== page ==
I wanted to take a trip down memory lane and play a browser game from when I was in school. It turns out that game a Java applet. I changed my security settings so that I could play it and now it attempts to load, but it crashes instantly. I'm guessing this is because it runs on an old version of Java which is incompatible with the version on my machine.

I would like a general answer about techniques to play old Java Applets in general. But I am specifically trying to play Heavy Cannon which appears to be from 2003. I have the 64-bit and 32-bit versions of Java 8, Update 20 (1.8.0_20) installed. The error I get is ClassFormatError: Name index 0 in LocalVariableTable has a bad constant type in class file hc. I get this error in both Chrome and Firefox.

It looks like if I want to go back in time and recreate a 2003 browsing experience I need to run Java 4 with Phoenix 0.5 (an old version of Firefox) on Debian 3.0. I tried to create a virtual machine in Virtual Box set up like this, but I couldn't get through the OS install. That could be user error or it might be complex/impossible to set up old OS's on Virtual Box.

I have also tried running the oldest versions of Firefox Portable (version 2.0, which has Firefox 5) and JPortable (which has Java 6, Update 23). All applets would not load because a plugin (ie, Java) performed an Illegal Operation).

I am trying to avoid installing an old version of Java directly on my machine if at all possible. It does not seem trivial to switch my browser between the old and new versions and I don't know what kind of compatibility problems it will create. But if anyone has success with this method I am all ears.

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    2003 would mean it would have to be Java 1.4 or earlier. You can grab the older versions of Java here, but I don't know if you'd also have to use older versions of your browsers to play it through them. I expect you probably would.
    – JonK
    Commented Sep 27, 2014 at 18:53
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    Installing an old version of an OS on VirtualBox is definitely possible. It might just be more trouble than it's worth. I would install XP or 2000 in a virtual machine (so that you don't have to deal with Debian) and then install old versions of Java and Firefox from there. Commented Sep 27, 2014 at 22:02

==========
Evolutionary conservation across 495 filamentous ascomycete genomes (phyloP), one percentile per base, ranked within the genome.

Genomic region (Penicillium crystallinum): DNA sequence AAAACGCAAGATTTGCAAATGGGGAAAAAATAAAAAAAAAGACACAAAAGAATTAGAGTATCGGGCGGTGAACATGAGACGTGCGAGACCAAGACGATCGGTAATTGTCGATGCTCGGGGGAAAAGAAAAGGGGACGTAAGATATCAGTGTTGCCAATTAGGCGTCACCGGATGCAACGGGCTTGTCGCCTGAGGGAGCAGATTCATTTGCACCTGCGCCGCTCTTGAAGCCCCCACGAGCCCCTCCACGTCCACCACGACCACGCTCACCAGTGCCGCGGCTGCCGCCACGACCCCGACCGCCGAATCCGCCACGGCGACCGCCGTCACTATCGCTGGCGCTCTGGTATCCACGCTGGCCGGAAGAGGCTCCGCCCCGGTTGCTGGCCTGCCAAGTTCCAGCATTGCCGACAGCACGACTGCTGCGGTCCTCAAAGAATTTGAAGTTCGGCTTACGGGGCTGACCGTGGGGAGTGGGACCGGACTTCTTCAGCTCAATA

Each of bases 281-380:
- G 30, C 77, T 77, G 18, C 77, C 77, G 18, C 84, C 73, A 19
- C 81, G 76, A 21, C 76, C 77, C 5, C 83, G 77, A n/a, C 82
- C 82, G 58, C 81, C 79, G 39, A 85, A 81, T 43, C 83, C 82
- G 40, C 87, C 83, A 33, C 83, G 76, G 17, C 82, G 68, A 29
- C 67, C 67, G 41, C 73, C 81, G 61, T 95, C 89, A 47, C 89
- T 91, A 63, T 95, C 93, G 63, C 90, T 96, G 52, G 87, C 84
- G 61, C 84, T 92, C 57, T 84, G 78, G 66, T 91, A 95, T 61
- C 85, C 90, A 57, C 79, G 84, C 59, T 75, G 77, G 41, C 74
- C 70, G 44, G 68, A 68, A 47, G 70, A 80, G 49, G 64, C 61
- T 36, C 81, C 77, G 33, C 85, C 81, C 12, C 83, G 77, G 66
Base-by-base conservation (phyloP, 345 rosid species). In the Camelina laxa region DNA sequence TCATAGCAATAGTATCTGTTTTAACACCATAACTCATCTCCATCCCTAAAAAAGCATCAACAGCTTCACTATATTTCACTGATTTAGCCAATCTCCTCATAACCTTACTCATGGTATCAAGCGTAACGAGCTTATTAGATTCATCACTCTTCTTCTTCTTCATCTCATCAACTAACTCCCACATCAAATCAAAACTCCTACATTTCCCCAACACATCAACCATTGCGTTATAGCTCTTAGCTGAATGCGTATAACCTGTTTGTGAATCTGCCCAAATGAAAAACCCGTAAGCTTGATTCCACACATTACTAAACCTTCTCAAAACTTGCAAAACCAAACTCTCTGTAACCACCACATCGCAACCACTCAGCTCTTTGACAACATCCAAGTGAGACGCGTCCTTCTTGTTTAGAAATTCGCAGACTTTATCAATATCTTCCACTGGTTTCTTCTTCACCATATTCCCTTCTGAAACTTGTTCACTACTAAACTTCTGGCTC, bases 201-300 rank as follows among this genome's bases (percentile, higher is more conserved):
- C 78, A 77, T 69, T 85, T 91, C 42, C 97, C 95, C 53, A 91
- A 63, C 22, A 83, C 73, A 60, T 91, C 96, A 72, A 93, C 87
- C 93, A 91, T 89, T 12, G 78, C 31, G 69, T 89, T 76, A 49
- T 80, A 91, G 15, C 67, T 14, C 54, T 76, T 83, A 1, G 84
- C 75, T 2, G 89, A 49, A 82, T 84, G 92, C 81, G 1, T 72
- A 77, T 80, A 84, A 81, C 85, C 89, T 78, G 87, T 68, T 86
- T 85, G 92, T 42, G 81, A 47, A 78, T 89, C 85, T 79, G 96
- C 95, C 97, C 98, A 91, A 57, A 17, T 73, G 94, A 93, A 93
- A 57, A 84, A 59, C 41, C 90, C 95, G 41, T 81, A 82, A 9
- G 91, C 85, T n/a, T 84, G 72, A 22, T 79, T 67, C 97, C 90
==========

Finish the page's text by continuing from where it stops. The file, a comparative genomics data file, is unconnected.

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    @NoneOfYourBusiness, thanks for the input. This question doesn't seem far afield from How Can I Play Day of the Tentacle or Why do people use DOSBox over Virtualbox in a gaming context?. My game just happens to be a Java applet and Java applets are useful for more than just games (like DOSBox is useful for more than just games). Would "How Can I Play Heavy Cannon?" be a better title? That seems needlessly limiting and would only be recognized by a tiny audience. Commented Sep 28, 2014 at 19:38
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    There's a problem playing a game. It's a browser game, yes, but it's still a game. To my understanding, that means it's on-topic here.
    – Frank
    Commented Sep 28, 2014 at 19:48
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    I find this interesting because the designers of Java have made a large number of non-optimal (poor) design choices, all for the sake of keeping backwards compatibility with older versions. Commented Sep 29, 2014 at 19:45

1 Answer 1


First Solution:

The best solution I found was to duplicate a browsing experience from about 2003 in a virtual machine. I tried Debian 3.0 first and was not able to get it working, though I'm sure it is possible for someone with more experience. I then tried Windows XP because I found out you can get an XP virtual machine without a license for browser testing. Here are the instructions I followed. I then installed Java 5, Update 22 from Oracle. This requires registering with Oracle. After Java installation I had to reboot the virtual machine because IE6 was crashing (unsure if related). The game then ran perfectly.

Thanks to @WindowsEscapist for suggesting I try an XP virtual machine or I never would have looked into it.

Second Solution:

I used Browser Studio to build a browser with Firefox 2.0 (the oldest version of Firefox they had available) and Java 5, Update 14 (the oldest version of Java they had available). This also required downloading a Spoon plugin. The game just worked on the version of Firefox built by Browser Studio.

Unfortunately, you can only play for ~10 minutes on the trial version. It costs $20 a month to subscribe. This is a much lower effort solution, but it comes at a price.

  • Why build a browser when you can download it? You can download old releases of Firefox, for example here's a Windows installer for After that, install Java from Oracle since you already have an account.
    – user66184
    Commented Sep 29, 2014 at 19:34
  • I believe that after installing an old version of Java on your machine you need to edit your registry to get Firefox (even the old version) to point to the old version of Java if you have both versions installed. Alternatively, you could uninstall current Java before installing the old Java. Either way, there are possible compatibility/security issues raised and it would be a pain to switch back and forth between new Java and old Java. Browser studio somehow packages old Java with Firefox so I don't have to worry about any of that. Commented Sep 29, 2014 at 19:43
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    Well that's where things get fun :p I would have to side with option 1 from a security aspect. A virtual machine is significantly safer security-wise than a sandbox application that we have little information on.
    – user66184
    Commented Sep 29, 2014 at 19:44

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